Clocking in at 12 episodes of 50 minutes each, Katanagatari was definitely an interesting experiment of a series. At first sight it seems like a bit of a boring concept to base a series around a quest to gather a different superpowered sword every episode, in the middle of lots and lots of talking, but it’s got enough charms here.
I personally disliked Bakemonogatari, but Katanagatari finds a good balance between its dialogues. They’re interesting, varried and after a few episodes they become pretty able to carry the whole series. The dialogue does a good job at fleshing out the characters, and discussing what’s going on at the plot. The storyi itself is simple at first sight, but gets pretty detailed as it goes on, with quite a bit of historical significance, meshing in excellently with said dialogue.
Another thing that this series is really good at is its martial arts. The fights in this series are often short and to the point, but they’re often interesting looks at the applications of different fighting and weapon styles that together paint quite a complex exploration of martial arts.
There are some downsides to this, most of them having to do with the fact that this series can become a bit too shounen-ish for its own good. Fights are interesting to watch, but they’re also too unrealistic and too much based on logic and too little on physical flaws. It’s a good thing that this series doesn’t force its characters to play tic tac toe, because that would have kept them busy for an eternity.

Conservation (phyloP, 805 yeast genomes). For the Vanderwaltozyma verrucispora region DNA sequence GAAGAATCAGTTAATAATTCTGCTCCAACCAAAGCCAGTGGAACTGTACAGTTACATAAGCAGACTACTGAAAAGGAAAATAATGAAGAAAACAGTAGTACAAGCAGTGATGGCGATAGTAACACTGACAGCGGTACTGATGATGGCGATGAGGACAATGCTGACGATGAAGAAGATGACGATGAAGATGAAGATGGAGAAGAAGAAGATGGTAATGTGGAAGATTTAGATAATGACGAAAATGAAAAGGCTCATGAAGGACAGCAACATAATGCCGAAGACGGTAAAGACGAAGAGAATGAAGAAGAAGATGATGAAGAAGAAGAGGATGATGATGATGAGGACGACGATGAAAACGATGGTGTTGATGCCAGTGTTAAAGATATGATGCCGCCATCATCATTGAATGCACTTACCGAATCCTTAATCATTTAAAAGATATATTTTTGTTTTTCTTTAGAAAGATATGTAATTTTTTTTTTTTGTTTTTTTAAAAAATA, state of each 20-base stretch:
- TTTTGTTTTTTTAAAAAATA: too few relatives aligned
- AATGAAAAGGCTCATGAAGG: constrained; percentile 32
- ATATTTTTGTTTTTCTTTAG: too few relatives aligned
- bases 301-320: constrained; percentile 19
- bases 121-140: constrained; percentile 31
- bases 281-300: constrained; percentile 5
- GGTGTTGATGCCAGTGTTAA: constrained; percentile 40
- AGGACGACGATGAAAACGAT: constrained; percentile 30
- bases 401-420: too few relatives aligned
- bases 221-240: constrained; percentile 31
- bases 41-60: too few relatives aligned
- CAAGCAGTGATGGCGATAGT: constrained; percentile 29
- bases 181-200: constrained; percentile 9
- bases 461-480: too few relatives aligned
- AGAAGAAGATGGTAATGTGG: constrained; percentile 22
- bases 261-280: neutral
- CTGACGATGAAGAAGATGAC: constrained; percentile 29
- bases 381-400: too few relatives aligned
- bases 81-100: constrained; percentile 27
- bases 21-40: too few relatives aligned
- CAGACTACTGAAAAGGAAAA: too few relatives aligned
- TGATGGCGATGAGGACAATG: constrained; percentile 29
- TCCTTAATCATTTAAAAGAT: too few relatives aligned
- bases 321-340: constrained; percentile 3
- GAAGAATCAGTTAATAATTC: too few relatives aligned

That’s just a detail that is of course easy to ignore. What’s a bit less easy to ignore is that while most of the battles are down to earth and thought-provoking, there are these few battles that try to be epic and as a result go way too much in the Dragonball Z direction. Perhaps these battles aren’t incredibly long, but they do become rather uninspired with characters moving conveniently too fast for the naked eye to follow, eliminating any kind of strategy just for the sake of over the top fighting that’s done better in a ton of other series. Especially Emonzaemon is guilty of this, and he’s by far the least interesting characters of the series as well, and a very one-sided villain. That’s a big problem in the second half of the series because he features a lot there.
Togame and Shichika form a great led couple, though and the people they run into in every episode are varied and have great back-stories. When you want to watch this series, you really should take into account that relatively little happens in each episode, it’s a very slow paced series and the dialogues take up a HUGE focus of each episode. If you have the patience to appreciate this, then you’ll be rewarded with quite an enjoyable series.
|Storytelling:||9/10 – Great use of dialogue to flesh out the story and characters. Great portrayal of martial arts.|
|Characters:||8/10 – The main villains could have been better, but the rest of the characters are well fleshed out, with the main characters well developed.|
|Production-Values:||8/10 – The animation is never spectacular, but does what it needs to do to make this series very stylish.|
|Setting:||8/10 – 5Interesting back-story in Japan’s history. Martial arts are interesting but unrealistic.|